Monday, September 11, 2000

Beyond The Pir Panjal

Faultline Kashmir, Christopher Thomas, Brunel, Middlesex, UK
Almost every week someone somewhere publishes a book on Kashmir. This is not an exaggeration. More than 500 volumes have been published in the last ten years; as long as peace remains elusive Kashmir will continue to inspire words, words and more words. Much of what gets published is, as anyone can guess, pure drivel: usually crude propaganda, self-indulgent memoirs or tacky verse.
Journalists are often the worst offenders. A week every year at Aahdoos Hotel in Srinagar, a sharing of confidences with the waiter, a guided tour in a taxi, an off-the-record briefing by the local security chaps, a pow wow with local journalists, the mandatory aadab to the militant leader and you have the reporter from the plains, or more likely from Madras, converted into your resident Kashmir expert. Good for national integration, no doubt, but god forbid if the hack decided to extend his 600-word report into a book. The tragedy of Kashmir would be compounded, and indeed it has, several times over the last decade.
Luckily for us, Christopher Thomas is no longer a journalist. He reported for The Times (London) for 28 years (10 of those from India), but is now a full-time writer. However, Thomas is not able to easily break from his past, and there is more than just a trace of professional schizophrenia. Parts of the book are straightforward reportage, fluent but predictable and not new for anyone who has followed Kashmir over the 1990s. The valuable parts, however, are the historical chapters that suggest that Mr Thomas's scholarship has gone beyond the newspaper clippings department of The Times.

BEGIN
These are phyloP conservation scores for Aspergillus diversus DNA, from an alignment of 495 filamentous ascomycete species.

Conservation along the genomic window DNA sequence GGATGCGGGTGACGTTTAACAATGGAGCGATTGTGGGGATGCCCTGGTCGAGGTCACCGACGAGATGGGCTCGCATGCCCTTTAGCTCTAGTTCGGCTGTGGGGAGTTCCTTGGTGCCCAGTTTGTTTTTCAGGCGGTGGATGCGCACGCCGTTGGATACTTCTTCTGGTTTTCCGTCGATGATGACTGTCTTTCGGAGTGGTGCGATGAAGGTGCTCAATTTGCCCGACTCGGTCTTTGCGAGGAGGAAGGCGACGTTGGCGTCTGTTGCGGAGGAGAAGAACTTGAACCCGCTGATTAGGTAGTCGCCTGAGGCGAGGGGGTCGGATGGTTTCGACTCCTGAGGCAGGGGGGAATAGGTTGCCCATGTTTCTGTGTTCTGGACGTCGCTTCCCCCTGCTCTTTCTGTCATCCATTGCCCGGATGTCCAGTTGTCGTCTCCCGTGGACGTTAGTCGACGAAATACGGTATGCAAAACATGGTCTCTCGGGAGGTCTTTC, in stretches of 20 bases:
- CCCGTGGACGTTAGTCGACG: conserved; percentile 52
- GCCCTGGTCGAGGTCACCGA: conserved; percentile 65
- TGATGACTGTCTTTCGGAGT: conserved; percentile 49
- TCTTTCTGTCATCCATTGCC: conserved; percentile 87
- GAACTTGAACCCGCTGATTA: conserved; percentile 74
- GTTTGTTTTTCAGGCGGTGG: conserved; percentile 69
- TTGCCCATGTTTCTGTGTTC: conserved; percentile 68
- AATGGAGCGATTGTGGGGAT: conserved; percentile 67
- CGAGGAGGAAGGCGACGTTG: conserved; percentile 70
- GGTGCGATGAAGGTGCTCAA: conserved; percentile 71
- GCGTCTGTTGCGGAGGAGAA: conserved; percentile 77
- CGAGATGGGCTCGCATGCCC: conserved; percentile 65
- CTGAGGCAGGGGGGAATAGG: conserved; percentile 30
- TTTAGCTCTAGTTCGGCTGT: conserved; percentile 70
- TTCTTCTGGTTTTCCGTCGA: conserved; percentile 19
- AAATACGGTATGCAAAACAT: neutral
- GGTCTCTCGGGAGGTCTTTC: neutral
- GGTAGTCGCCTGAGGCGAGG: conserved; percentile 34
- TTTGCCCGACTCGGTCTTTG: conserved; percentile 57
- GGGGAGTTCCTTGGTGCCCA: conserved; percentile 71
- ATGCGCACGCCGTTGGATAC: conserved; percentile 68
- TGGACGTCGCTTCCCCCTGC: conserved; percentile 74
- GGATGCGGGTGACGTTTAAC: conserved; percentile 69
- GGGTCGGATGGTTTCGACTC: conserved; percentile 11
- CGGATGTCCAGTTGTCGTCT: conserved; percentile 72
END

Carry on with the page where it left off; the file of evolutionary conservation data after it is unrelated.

Though so much has been written on Kashmir, much of it covers the same ground; a vast terrain remains unexplored. Few biographies exist of the central protagonists of the Kashmir saga. We have to be grateful to Thomas for providing rich insights into the personalities of two of them: Hari Singh Bahadur, the last Maharajah of Jammu and Kashmir, and Sheikh Abdullah, the foremost leader of modern Kashmir.
Often caricatured in most accounts of Kashmir, Mr Thomas writes about the last Maharajah with a greater sense of balance. Hari Singh, it is often forgotten, was a pioneering social reformer and a ruler who challenged British authority with greater gall than most of his contemporaries. Sheikh Abdullah, who has been lionised in most accounts, emerges as a more complex person.
Thomas even claims, based on his interview with Abdullah's former press advisor Amin Pandit, that the Sher-e-Kashmir received substantial Pakistani funding after his dismissal in 1953. Said Pandit: "Messages would arrive [that] so many eggs had been sent." An "egg" meant 100,000 rupees. In sum, Thomas has provided us with a readable, if eccentric, account of the tragedy of Kashmir.

(Source: Outlook, 11/09/00)

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